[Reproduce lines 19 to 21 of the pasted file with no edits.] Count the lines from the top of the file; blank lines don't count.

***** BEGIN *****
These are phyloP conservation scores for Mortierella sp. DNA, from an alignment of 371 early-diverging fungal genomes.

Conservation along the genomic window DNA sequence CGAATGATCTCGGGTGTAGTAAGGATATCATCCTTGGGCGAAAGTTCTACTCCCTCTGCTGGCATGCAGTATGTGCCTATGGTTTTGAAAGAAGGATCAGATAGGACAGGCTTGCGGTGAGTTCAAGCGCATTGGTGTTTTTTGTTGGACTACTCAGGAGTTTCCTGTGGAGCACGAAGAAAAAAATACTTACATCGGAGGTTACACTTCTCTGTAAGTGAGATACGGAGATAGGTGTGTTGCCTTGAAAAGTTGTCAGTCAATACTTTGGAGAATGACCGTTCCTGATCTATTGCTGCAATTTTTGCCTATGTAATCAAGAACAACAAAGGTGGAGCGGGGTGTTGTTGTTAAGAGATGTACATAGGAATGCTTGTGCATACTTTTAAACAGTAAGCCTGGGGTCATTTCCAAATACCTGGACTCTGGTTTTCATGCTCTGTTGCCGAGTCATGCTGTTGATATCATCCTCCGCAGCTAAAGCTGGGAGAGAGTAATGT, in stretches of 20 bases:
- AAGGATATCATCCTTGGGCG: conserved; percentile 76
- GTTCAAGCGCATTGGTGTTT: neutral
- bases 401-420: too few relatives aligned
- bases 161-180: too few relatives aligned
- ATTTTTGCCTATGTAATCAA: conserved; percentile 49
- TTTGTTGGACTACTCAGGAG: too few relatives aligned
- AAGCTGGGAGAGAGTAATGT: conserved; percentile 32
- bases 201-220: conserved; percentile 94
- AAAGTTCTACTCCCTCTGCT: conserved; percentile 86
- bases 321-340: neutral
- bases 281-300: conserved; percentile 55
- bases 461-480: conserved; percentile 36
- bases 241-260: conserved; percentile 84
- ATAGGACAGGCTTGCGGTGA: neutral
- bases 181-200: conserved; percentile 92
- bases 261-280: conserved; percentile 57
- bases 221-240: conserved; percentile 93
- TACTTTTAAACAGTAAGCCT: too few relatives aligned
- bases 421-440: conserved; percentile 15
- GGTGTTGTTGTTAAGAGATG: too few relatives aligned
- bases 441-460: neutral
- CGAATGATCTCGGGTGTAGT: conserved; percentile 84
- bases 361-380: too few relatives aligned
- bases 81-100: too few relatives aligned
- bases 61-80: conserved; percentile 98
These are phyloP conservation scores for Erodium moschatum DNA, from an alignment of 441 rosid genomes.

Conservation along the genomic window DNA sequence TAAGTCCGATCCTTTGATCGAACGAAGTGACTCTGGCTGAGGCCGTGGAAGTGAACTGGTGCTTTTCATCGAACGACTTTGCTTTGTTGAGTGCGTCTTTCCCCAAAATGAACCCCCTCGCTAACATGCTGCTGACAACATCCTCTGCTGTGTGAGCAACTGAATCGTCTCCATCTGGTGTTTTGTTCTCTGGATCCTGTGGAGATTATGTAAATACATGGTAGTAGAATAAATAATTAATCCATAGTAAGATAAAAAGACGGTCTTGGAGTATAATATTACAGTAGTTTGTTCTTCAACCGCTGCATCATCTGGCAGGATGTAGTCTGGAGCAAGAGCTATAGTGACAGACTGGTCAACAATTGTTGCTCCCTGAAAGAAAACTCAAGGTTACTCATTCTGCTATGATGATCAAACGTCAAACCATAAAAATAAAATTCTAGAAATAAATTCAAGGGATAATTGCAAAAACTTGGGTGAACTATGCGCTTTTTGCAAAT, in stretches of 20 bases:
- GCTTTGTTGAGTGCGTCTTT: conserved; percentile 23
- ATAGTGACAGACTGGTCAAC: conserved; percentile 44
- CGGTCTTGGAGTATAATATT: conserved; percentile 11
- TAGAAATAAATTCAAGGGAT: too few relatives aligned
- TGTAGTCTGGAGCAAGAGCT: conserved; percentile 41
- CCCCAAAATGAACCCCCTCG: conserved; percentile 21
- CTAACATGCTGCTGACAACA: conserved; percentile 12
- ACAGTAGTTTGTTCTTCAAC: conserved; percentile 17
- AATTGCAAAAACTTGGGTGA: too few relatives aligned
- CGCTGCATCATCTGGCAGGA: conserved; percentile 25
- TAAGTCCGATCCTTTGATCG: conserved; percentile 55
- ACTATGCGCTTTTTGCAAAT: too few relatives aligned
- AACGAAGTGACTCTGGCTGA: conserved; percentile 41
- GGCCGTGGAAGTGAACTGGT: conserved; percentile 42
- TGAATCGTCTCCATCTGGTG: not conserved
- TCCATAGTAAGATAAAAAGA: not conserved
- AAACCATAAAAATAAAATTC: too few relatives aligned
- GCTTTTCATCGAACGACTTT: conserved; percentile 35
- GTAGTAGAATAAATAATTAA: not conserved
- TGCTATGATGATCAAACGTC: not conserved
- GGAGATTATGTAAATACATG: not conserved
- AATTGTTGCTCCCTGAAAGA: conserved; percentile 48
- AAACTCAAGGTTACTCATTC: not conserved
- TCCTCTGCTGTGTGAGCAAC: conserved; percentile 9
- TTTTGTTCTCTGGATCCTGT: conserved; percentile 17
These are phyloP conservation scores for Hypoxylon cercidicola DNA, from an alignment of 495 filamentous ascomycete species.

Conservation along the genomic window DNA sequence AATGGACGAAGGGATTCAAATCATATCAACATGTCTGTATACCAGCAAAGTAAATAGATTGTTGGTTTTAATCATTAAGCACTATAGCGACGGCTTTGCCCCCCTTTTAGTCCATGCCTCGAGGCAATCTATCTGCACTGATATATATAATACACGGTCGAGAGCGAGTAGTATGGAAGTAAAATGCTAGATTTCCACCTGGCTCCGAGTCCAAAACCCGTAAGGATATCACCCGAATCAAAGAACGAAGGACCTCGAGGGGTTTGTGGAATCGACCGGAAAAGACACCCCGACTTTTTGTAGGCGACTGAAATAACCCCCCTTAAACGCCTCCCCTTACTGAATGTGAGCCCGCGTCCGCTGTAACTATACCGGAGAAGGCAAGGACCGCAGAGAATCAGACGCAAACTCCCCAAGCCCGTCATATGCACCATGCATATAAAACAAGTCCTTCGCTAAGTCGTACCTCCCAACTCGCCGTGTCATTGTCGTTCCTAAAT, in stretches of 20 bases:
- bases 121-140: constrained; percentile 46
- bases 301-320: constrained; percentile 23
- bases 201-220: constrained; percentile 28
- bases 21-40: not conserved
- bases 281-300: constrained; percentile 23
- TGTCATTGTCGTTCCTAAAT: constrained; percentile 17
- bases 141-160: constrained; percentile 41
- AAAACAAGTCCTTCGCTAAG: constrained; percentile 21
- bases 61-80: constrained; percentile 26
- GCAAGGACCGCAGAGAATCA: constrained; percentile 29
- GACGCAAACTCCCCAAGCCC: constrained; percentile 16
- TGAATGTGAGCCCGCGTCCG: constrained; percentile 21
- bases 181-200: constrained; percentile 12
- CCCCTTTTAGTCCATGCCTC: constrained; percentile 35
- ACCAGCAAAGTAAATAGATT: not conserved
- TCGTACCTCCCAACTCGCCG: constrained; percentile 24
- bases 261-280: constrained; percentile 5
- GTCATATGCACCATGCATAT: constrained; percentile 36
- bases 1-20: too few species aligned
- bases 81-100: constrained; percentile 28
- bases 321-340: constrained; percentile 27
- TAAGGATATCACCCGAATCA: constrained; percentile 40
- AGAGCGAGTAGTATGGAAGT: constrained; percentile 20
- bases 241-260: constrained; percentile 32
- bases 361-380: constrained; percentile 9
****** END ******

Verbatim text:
- bases 221-240: conserved; percentile 93
- TACTTTTAAACAGTAAGCCT: too few relatives aligned
- bases 421-440: conserved; percentile 15